New bill aims to give struggling fitness and workout studios a $30B shot in the arm.
Some owners have expressed frustration over the lack of focus on gyms when other industries benefited from relief.
Patrick T. Fallon / AFP via Getty ImagesMay 13, 2021, 6:48 PM UTCByandJulie TsirkinLawmakers put muscle behind legislation to help the fitness industry on Thursday after a year of strictCovid-19precautions, capacity restrictions, and forced closures.Sens. Tammy Duckworth, D-Ill., and Jerry Moran, R-Kan., introduced the bipartisan GYMS Act, which would provide up to $30 billion in grants to fitness and workout studios at risk of closing their doors permanently.
“Gyms and fitness facilities across the nation had to close their doors last year to help stop the spread of Covid-19,” said Moran.“Small businesses across the country have been hard hit by the Covid-19 pandemic and gyms are no exception — they’ve lost 1.4 million jobs along with tens of billions in revenue,” Duckworth added. “I’m proud to introduce this bipartisan bill that will help ensure gyms and fitness centers have the resources they need to get to the other side of this pandemic.”
Gym owners were optimistic earlier this year that the legislation, originally introduced in the House by Reps. Brain Fitzpatrick, D-Pa., and Mike Quigley, D-Ill., would be included in the nearly $2 trillionCovid-19 relief packagepassed on a party-line vote in February, but that did not happen. headtopics.com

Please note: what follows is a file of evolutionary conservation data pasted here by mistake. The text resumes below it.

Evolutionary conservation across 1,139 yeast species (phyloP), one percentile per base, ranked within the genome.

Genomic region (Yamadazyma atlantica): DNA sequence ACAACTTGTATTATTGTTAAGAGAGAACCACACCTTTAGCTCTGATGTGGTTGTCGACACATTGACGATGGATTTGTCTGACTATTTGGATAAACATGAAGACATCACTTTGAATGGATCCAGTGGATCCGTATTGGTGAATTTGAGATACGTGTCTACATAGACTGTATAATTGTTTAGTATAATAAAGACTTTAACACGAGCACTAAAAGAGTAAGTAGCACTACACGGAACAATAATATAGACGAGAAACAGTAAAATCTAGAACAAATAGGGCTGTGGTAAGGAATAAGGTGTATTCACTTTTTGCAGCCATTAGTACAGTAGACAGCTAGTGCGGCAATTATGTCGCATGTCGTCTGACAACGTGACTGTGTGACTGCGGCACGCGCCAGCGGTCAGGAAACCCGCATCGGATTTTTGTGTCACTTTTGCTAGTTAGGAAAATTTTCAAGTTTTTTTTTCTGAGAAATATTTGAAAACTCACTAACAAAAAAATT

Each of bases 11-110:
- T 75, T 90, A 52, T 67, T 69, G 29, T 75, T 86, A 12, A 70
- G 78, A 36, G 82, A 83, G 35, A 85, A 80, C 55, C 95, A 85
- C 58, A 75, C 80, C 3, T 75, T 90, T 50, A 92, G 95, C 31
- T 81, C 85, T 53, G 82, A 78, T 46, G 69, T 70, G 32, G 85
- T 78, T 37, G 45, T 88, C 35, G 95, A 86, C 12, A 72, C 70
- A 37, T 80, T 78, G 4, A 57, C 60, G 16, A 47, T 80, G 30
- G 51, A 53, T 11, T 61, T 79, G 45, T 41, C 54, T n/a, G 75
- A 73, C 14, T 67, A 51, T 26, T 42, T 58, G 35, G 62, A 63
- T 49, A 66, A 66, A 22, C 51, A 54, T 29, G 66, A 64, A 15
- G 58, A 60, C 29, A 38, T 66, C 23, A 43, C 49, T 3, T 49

The renewed push gives the industry fresh hope of recovery as more people get vaccinated and the country opens up.“This money will be a lifesaver to our gym and enable us to continue to serve the people of our neighborhood. Now more than ever our community understands the importance of developing health, happiness, and longevity,” said Dale King, owner of a CrossFit gym in Portsmouth, Ohio, struck by the opioid epidemic. “This investment will aid my gym to become a center of fellowship through fitness and help individuals come back stronger than ever.”
“The industry hasn't had as much muscle behind it as restaurants or theaters, but we have been trying to figure out how to get there, how to have a seat at the table in these conversations,” Debra Strougo, the founder of Row House, a chain ofrowing machine gyms
, told NBC News in February.While positive progress has been made on vaccinations — to the point where the Centers for Disease Control and Prevention is planning todrop mask requirementsfor fully vaccinated people — there is a long road ahead for recovery from more than a year of devastating losses.
“As millions of Americans get vaccinated and begin returning to local businesses in droves, fitness centers still need federal support to recover from over a year of challenges,” Quigley said in a statement.Haley TalbotHaley Talbot is an associate producer in the NBC News Washington bureau. headtopics.com
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